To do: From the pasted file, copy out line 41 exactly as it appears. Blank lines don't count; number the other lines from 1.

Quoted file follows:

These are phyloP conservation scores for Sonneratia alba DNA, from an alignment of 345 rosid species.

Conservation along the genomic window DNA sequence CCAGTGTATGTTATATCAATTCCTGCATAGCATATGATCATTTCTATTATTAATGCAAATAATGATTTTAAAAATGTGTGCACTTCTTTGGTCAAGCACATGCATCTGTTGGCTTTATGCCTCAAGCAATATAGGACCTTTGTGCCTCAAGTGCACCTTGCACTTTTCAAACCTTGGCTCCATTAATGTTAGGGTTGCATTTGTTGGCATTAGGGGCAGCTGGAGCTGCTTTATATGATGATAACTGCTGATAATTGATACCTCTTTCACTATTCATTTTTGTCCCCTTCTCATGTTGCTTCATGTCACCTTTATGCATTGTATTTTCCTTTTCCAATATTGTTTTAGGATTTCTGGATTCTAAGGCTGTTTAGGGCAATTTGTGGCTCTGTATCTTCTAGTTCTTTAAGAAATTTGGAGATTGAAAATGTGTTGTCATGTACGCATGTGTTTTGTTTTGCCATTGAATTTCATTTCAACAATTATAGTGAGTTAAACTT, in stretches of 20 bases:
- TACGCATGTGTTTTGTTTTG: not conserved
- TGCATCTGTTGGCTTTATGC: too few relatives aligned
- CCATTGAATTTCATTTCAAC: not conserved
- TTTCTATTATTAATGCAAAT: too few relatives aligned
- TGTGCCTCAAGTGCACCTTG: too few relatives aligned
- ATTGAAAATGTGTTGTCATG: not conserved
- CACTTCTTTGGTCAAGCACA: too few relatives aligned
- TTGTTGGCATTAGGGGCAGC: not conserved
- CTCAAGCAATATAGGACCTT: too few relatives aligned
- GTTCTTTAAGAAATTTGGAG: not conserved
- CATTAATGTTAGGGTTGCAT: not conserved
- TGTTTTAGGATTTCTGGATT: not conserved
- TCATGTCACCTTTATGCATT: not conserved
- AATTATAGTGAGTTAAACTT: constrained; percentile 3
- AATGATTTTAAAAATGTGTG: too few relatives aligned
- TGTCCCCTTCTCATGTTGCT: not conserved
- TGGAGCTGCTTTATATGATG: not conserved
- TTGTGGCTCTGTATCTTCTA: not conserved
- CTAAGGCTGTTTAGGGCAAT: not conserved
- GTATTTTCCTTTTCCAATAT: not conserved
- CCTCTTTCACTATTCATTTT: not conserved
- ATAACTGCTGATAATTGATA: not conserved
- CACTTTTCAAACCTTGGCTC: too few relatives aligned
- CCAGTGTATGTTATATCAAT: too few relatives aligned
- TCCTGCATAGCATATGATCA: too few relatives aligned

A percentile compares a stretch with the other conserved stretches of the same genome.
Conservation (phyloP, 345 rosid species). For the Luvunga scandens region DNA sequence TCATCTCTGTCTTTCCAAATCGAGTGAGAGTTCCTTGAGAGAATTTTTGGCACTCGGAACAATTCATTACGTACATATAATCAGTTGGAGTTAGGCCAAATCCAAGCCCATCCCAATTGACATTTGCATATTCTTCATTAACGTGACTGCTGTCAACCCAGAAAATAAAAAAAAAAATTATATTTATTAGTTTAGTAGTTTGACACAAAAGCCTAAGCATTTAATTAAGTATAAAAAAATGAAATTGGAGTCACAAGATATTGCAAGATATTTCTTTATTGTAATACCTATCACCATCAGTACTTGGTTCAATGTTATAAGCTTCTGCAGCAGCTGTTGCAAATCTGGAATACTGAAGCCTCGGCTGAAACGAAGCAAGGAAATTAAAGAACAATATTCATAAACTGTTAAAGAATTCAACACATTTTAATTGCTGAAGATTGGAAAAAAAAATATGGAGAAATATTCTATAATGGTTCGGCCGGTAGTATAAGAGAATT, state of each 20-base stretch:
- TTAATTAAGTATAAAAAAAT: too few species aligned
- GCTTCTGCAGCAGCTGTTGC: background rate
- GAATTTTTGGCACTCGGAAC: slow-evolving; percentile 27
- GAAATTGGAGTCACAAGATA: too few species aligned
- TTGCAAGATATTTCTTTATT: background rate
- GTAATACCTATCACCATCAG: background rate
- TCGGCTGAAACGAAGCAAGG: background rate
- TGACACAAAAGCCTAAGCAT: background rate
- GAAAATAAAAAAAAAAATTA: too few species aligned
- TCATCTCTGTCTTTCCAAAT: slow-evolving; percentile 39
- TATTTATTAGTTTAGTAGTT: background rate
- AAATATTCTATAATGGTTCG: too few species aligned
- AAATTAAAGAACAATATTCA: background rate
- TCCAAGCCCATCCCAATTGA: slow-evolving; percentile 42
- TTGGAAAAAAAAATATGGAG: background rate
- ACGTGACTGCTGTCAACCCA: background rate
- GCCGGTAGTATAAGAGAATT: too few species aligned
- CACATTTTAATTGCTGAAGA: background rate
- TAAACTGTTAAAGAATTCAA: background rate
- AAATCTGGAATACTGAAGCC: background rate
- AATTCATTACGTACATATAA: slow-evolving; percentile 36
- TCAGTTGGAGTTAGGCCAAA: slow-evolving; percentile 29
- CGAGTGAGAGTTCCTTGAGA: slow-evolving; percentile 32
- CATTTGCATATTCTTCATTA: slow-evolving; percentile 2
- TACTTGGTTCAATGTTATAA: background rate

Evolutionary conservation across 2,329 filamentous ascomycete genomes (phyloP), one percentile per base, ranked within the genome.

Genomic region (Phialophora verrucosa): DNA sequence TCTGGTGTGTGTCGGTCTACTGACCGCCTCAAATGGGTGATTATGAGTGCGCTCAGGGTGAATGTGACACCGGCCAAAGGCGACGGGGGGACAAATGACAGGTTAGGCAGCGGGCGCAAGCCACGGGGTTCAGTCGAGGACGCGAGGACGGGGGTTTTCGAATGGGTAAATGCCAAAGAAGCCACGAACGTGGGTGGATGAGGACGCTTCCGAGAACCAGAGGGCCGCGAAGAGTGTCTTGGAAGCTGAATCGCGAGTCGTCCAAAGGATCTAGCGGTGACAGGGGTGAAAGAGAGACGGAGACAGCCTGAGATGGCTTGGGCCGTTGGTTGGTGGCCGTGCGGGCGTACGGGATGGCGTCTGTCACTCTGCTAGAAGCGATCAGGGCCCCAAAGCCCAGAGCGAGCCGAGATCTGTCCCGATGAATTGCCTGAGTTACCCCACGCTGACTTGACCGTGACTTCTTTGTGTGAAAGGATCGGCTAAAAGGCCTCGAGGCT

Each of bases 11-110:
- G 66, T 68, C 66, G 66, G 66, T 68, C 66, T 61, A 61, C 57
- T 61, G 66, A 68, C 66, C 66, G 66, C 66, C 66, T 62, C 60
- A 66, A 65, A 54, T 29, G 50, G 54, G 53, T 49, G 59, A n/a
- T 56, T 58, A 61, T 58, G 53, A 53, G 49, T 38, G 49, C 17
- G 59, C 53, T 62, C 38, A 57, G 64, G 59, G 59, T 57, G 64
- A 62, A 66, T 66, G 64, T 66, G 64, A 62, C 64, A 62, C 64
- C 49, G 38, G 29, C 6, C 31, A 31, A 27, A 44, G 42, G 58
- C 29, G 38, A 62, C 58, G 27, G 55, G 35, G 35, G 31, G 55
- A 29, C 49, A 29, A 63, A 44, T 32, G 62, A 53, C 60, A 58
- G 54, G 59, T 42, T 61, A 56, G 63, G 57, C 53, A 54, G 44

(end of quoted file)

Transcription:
- AAATATTCTATAATGGTTCG: too few species aligned